Compass Bearings: Inaugurating a new season

My apologies to our constituents in Canada, but there is a little matter of a presidential inauguration in the United States happening in January that I would like to reflect upon. The principles are just as applicable to you, so I invite you to keep reading.

My hope is that the inauguration might inaugurate a new season where discipleship takes precedence over partisanship. It is true, as someone said, “We don’t follow an elephant, we don’t follow a donkey; we follow a Lamb.” Regardless of whether you voted for a major party candidate, or a third party, or wrote someone in, how can we all better follow the Lamb as ambassadors of the values of the kingdom of God?

First, we can proceed in humility born of confession and repentance. May we search our own lives and seek forgiveness where we have been complicit in what we have done, and just as acutely not done, in reinforcing division and derision that divides and disparages.

Second, we can be understanding of the pain. President Trump may back off the rhetoric of Candidate Trump, but it cannot be dismissed that comments and prior actions demeaned women, ridiculed those with physical disabilities, and threatened populations of color in ways that are antithetical to who we are in the Covenant. We reject the objectification of women, we care for people with disabilities, we are grateful and committed to be a growing multiethnic church.

Van Jones of CNN noted that Trump voters were not blind to his flaws but instead ranked and balanced his shortcomings differently than did his detractors. Senator Elizabeth Warren noted that Trump voters were largely “despite-of voters,” less voting for him and more voting for change. Even so, for those whose personal lives are in the extrapolation of hurtful sentiments, the uncertainties, vulnerabilities, and fears are natural, real, and despairing. If we will not understand the pain, we cannot help bridge the divide.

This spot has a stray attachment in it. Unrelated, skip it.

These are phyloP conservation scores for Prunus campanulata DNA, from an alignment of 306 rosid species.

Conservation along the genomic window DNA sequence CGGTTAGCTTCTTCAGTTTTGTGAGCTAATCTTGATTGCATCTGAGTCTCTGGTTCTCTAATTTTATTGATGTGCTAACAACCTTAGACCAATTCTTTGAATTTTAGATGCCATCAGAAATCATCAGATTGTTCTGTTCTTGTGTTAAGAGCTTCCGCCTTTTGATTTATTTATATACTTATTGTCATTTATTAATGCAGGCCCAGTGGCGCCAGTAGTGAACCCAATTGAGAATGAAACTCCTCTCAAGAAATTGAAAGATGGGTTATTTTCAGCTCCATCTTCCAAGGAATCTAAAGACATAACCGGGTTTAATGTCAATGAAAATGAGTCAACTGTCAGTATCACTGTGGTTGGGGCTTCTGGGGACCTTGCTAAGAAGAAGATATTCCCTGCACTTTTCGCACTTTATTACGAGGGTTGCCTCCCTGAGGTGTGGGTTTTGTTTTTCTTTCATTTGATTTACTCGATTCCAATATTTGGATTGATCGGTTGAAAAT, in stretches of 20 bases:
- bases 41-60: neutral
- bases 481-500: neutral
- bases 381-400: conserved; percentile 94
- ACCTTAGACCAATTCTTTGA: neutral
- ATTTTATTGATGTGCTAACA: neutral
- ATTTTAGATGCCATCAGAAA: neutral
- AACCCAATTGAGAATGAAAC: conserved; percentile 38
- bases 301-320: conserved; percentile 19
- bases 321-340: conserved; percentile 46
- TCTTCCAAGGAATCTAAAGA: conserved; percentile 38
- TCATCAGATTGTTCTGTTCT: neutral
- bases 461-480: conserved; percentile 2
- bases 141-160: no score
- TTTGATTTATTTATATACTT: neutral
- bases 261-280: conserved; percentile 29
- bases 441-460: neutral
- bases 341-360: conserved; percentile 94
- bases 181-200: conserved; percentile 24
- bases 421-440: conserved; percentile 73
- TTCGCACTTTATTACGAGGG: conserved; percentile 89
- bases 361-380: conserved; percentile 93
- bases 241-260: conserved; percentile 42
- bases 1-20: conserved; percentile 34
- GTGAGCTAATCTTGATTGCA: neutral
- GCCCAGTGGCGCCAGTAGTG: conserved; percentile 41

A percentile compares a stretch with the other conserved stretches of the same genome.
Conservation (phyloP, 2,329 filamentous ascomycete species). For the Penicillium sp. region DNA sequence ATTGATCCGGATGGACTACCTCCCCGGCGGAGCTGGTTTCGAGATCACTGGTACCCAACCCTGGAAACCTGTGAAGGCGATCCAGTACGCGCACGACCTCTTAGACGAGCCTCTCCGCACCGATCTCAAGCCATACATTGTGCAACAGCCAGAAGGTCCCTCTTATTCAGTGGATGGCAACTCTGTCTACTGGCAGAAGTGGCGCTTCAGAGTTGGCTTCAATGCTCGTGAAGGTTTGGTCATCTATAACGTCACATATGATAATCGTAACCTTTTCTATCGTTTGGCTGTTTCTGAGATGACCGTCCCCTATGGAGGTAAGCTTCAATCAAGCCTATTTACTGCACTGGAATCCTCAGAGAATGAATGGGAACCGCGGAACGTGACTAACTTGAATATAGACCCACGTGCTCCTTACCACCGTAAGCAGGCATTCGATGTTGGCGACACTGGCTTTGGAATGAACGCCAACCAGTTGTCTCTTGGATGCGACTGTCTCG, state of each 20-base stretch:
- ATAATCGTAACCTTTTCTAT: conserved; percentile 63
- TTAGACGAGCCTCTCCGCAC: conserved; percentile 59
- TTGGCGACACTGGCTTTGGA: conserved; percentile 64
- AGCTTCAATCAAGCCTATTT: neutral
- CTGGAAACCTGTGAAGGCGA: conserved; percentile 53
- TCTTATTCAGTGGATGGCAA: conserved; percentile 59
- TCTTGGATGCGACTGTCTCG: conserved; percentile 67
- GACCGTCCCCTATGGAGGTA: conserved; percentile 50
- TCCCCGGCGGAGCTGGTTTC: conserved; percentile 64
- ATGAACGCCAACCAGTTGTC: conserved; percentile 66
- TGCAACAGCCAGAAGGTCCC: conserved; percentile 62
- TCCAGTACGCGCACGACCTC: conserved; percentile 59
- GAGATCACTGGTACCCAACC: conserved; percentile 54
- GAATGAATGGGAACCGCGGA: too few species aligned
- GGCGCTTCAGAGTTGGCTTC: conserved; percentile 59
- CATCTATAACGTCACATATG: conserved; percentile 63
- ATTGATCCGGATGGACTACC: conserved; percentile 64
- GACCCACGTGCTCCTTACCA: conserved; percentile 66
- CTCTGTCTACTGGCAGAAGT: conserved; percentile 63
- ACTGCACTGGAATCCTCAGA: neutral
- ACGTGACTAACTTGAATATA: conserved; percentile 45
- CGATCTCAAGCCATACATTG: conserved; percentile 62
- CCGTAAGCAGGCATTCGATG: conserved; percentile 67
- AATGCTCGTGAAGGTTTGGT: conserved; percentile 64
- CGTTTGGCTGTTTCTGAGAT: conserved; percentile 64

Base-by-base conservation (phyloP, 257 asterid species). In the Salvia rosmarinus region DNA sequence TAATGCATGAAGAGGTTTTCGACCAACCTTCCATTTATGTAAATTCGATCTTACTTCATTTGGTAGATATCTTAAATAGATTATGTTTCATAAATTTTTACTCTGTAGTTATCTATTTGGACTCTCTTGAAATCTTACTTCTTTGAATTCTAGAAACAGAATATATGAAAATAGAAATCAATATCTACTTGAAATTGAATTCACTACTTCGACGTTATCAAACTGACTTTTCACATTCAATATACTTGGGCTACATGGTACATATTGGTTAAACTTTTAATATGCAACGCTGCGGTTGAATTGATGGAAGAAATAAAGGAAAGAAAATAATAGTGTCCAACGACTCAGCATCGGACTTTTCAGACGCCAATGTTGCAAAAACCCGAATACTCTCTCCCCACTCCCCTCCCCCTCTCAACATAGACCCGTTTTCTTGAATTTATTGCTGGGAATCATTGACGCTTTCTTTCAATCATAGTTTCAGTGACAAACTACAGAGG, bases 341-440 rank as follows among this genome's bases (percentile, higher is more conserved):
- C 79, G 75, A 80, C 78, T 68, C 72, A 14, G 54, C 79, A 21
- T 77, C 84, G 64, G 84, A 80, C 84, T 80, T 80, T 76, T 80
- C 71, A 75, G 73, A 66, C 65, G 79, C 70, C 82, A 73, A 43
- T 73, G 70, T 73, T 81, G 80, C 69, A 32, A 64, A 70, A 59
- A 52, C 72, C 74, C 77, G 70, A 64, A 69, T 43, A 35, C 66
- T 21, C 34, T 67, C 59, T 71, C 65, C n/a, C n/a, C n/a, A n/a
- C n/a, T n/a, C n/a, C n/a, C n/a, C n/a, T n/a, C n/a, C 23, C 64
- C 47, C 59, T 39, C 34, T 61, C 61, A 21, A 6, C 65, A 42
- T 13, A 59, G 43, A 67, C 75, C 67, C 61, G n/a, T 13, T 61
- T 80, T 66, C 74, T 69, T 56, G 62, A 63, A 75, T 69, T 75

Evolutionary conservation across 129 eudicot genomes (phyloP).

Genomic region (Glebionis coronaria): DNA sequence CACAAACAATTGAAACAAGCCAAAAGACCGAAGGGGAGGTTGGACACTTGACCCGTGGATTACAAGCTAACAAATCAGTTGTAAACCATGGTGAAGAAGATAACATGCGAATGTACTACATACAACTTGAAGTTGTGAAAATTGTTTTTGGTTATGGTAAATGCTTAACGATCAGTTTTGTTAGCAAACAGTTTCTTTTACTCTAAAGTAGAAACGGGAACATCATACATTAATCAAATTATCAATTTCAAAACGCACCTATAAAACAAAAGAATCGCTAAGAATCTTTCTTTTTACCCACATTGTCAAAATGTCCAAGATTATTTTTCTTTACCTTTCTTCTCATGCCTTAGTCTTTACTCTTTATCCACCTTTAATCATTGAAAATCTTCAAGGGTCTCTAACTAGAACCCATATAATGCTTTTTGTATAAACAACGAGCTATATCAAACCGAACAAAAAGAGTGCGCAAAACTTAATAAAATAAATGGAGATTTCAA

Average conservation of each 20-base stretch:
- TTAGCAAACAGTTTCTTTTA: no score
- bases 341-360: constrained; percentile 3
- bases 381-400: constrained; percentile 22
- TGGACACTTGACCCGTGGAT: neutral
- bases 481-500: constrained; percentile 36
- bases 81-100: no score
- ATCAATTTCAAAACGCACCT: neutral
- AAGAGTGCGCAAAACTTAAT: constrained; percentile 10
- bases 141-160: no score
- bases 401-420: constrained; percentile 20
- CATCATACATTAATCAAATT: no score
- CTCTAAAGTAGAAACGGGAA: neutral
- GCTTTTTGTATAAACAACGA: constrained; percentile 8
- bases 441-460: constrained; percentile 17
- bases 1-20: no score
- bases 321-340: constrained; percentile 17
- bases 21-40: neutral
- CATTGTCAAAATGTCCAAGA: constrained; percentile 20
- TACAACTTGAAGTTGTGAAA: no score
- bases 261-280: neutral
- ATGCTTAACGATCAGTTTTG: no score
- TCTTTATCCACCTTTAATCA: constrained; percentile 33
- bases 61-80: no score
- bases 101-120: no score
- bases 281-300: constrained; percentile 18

If we will not understand the pain, we cannot help bridge the divide.

Third, we can reach across those divides. And how does one take halting steps in that endeavor? We cannot even begin without three things: pursuing engagement (which overcomes isolation), seeking understanding (which overcomes untested assumptions), and according respect (which overcomes dismissiveness). So expand your relational circles. Be engaged in the social realities of others. Ask for the eyes to see how as a society we fail each other. Differences may well remain but empathy will grow, underscoring that each person has worth as one made in God’s image.

Next, we can heed the admonition of Paul to pray for all of those who will be in leadership at the national, state, and municipal levels. In government of the people, by the people, and for the people, pray for good judgment in the midst of complex decisions; for character, humility, and empathy in the temptations of power; for skill in the disciplines of leadership; for a growing congruence of their convictions with the vision God has for the flourishing and inherent value of all they govern and serve.

Finally, we can change the tenor from making a point to making a difference. Making a point and making a difference are not the same. People on Facebook shout louder to make a point but escalate tensions in the process. When we instead face the world and serve deeply, we can show the real difference God’s values can make in the lives of real people in real places.

If we want better for our country than what we have experienced in the partisanship of late, we must expect better of ourselves as citizens first and foremost of God’s kingdom. With malice toward none, may God find us faithful as kingdom ambassadors living out faith, hope, and love.


  • C. John Weborg

    C. John Weborg is professor emeritus of theology at North Park Theological Seminary. A longtime columnist for the Companion, he handwrites his columns and is a train enthusiast. He lives in Princeton, Illinois, where he attends the Covenant church there.

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